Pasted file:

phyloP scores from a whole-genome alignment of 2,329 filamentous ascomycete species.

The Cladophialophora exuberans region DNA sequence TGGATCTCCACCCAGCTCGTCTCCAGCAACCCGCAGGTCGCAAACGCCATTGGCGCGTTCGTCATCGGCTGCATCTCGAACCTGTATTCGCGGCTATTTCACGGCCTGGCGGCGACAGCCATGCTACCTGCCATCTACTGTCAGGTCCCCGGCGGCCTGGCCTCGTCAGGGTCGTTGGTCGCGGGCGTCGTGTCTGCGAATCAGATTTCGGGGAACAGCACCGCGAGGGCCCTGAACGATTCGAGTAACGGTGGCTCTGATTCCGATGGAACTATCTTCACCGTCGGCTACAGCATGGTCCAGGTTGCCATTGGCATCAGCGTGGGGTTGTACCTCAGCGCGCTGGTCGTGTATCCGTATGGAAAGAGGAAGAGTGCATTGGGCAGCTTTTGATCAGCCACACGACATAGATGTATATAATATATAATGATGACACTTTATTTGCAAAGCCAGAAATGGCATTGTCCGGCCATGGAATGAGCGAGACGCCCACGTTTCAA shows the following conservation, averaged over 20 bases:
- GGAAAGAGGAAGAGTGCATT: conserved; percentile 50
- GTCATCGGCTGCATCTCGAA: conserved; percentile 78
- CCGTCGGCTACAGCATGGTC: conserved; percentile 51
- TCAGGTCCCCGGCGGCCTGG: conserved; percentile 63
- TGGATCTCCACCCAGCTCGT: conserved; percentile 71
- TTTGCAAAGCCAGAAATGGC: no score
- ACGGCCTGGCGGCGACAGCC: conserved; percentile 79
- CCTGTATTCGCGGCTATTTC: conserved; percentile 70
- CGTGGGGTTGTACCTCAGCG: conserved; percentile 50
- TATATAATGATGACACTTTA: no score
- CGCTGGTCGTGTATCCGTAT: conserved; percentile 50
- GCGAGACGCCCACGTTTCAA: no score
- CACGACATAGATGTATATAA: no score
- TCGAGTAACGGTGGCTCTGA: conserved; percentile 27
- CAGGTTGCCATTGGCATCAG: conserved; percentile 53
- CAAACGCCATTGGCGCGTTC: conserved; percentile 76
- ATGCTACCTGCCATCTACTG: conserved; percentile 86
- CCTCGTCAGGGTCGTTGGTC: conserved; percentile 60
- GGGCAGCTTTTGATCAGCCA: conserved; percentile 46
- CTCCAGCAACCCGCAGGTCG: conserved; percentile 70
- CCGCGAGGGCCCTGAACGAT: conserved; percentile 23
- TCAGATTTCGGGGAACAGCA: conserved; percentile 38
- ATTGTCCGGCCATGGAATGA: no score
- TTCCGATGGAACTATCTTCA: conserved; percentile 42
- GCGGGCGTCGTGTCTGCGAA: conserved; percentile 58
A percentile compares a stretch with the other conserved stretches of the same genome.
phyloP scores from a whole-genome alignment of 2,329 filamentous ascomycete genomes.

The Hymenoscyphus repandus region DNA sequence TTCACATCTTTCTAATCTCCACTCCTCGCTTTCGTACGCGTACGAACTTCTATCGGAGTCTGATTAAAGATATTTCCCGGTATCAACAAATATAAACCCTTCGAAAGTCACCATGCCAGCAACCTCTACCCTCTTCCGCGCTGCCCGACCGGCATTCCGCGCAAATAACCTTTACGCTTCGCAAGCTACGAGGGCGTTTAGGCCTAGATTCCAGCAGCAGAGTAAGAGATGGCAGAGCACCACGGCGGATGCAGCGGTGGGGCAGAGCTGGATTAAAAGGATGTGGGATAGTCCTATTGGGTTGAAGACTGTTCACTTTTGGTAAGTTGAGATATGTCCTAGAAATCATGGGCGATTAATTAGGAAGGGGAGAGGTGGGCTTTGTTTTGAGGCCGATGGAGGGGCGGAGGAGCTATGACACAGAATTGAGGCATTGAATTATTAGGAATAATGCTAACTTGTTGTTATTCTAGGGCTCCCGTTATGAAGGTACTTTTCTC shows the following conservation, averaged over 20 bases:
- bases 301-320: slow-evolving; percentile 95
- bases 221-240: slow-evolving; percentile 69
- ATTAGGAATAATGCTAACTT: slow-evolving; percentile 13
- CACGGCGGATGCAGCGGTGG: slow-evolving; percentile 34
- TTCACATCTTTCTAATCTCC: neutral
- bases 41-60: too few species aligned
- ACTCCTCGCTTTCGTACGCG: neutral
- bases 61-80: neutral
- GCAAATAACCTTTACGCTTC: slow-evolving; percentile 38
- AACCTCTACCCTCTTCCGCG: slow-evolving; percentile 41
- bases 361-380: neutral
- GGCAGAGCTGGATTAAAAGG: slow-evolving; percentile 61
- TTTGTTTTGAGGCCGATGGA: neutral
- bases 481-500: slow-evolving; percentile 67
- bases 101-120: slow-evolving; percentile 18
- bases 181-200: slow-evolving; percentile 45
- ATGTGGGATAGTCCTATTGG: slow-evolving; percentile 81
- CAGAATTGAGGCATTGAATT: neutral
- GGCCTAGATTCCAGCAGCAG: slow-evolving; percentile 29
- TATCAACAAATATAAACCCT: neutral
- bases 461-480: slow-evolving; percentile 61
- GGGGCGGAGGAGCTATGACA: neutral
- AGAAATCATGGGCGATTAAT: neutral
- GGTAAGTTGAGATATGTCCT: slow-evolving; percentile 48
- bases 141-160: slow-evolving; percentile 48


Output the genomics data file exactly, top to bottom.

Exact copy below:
phyloP scores from a whole-genome alignment of 2,329 filamentous ascomycete species.

The Cladophialophora exuberans region DNA sequence TGGATCTCCACCCAGCTCGTCTCCAGCAACCCGCAGGTCGCAAACGCCATTGGCGCGTTCGTCATCGGCTGCATCTCGAACCTGTATTCGCGGCTATTTCACGGCCTGGCGGCGACAGCCATGCTACCTGCCATCTACTGTCAGGTCCCCGGCGGCCTGGCCTCGTCAGGGTCGTTGGTCGCGGGCGTCGTGTCTGCGAATCAGATTTCGGGGAACAGCACCGCGAGGGCCCTGAACGATTCGAGTAACGGTGGCTCTGATTCCGATGGAACTATCTTCACCGTCGGCTACAGCATGGTCCAGGTTGCCATTGGCATCAGCGTGGGGTTGTACCTCAGCGCGCTGGTCGTGTATCCGTATGGAAAGAGGAAGAGTGCATTGGGCAGCTTTTGATCAGCCACACGACATAGATGTATATAATATATAATGATGACACTTTATTTGCAAAGCCAGAAATGGCATTGTCCGGCCATGGAATGAGCGAGACGCCCACGTTTCAA shows the following conservation, averaged over 20 bases:
- GGAAAGAGGAAGAGTGCATT: conserved; percentile 50
- GTCATCGGCTGCATCTCGAA: conserved; percentile 78
- CCGTCGGCTACAGCATGGTC: conserved; percentile 51
- TCAGGTCCCCGGCGGCCTGG: conserved; percentile 63
- TGGATCTCCACCCAGCTCGT: conserved; percentile 71
- TTTGCAAAGCCAGAAATGGC: no score
- ACGGCCTGGCGGCGACAGCC: conserved; percentile 79
- CCTGTATTCGCGGCTATTTC: conserved; percentile 70
- CGTGGGGTTGTACCTCAGCG: conserved; percentile 50
- TATATAATGATGACACTTTA: no score
- CGCTGGTCGTGTATCCGTAT: conserved; percentile 50
- GCGAGACGCCCACGTTTCAA: no score
- CACGACATAGATGTATATAA: no score
- TCGAGTAACGGTGGCTCTGA: conserved; percentile 27
- CAGGTTGCCATTGGCATCAG: conserved; percentile 53
- CAAACGCCATTGGCGCGTTC: conserved; percentile 76
- ATGCTACCTGCCATCTACTG: conserved; percentile 86
- CCTCGTCAGGGTCGTTGGTC: conserved; percentile 60
- GGGCAGCTTTTGATCAGCCA: conserved; percentile 46
- CTCCAGCAACCCGCAGGTCG: conserved; percentile 70
- CCGCGAGGGCCCTGAACGAT: conserved; percentile 23
- TCAGATTTCGGGGAACAGCA: conserved; percentile 38
- ATTGTCCGGCCATGGAATGA: no score
- TTCCGATGGAACTATCTTCA: conserved; percentile 42
- GCGGGCGTCGTGTCTGCGAA: conserved; percentile 58
A percentile compares a stretch with the other conserved stretches of the same genome.
phyloP scores from a whole-genome alignment of 2,329 filamentous ascomycete genomes.

The Hymenoscyphus repandus region DNA sequence TTCACATCTTTCTAATCTCCACTCCTCGCTTTCGTACGCGTACGAACTTCTATCGGAGTCTGATTAAAGATATTTCCCGGTATCAACAAATATAAACCCTTCGAAAGTCACCATGCCAGCAACCTCTACCCTCTTCCGCGCTGCCCGACCGGCATTCCGCGCAAATAACCTTTACGCTTCGCAAGCTACGAGGGCGTTTAGGCCTAGATTCCAGCAGCAGAGTAAGAGATGGCAGAGCACCACGGCGGATGCAGCGGTGGGGCAGAGCTGGATTAAAAGGATGTGGGATAGTCCTATTGGGTTGAAGACTGTTCACTTTTGGTAAGTTGAGATATGTCCTAGAAATCATGGGCGATTAATTAGGAAGGGGAGAGGTGGGCTTTGTTTTGAGGCCGATGGAGGGGCGGAGGAGCTATGACACAGAATTGAGGCATTGAATTATTAGGAATAATGCTAACTTGTTGTTATTCTAGGGCTCCCGTTATGAAGGTACTTTTCTC shows the following conservation, averaged over 20 bases:
- bases 301-320: slow-evolving; percentile 95
- bases 221-240: slow-evolving; percentile 69
- ATTAGGAATAATGCTAACTT: slow-evolving; percentile 13
- CACGGCGGATGCAGCGGTGG: slow-evolving; percentile 34
- TTCACATCTTTCTAATCTCC: neutral
- bases 41-60: too few species aligned
- ACTCCTCGCTTTCGTACGCG: neutral
- bases 61-80: neutral
- GCAAATAACCTTTACGCTTC: slow-evolving; percentile 38
- AACCTCTACCCTCTTCCGCG: slow-evolving; percentile 41
- bases 361-380: neutral
- GGCAGAGCTGGATTAAAAGG: slow-evolving; percentile 61
- TTTGTTTTGAGGCCGATGGA: neutral
- bases 481-500: slow-evolving; percentile 67
- bases 101-120: slow-evolving; percentile 18
- bases 181-200: slow-evolving; percentile 45
- ATGTGGGATAGTCCTATTGG: slow-evolving; percentile 81
- CAGAATTGAGGCATTGAATT: neutral
- GGCCTAGATTCCAGCAGCAG: slow-evolving; percentile 29
- TATCAACAAATATAAACCCT: neutral
- bases 461-480: slow-evolving; percentile 61
- GGGGCGGAGGAGCTATGACA: neutral
- AGAAATCATGGGCGATTAAT: neutral
- GGTAAGTTGAGATATGTCCT: slow-evolving; percentile 48
- bases 141-160: slow-evolving; percentile 48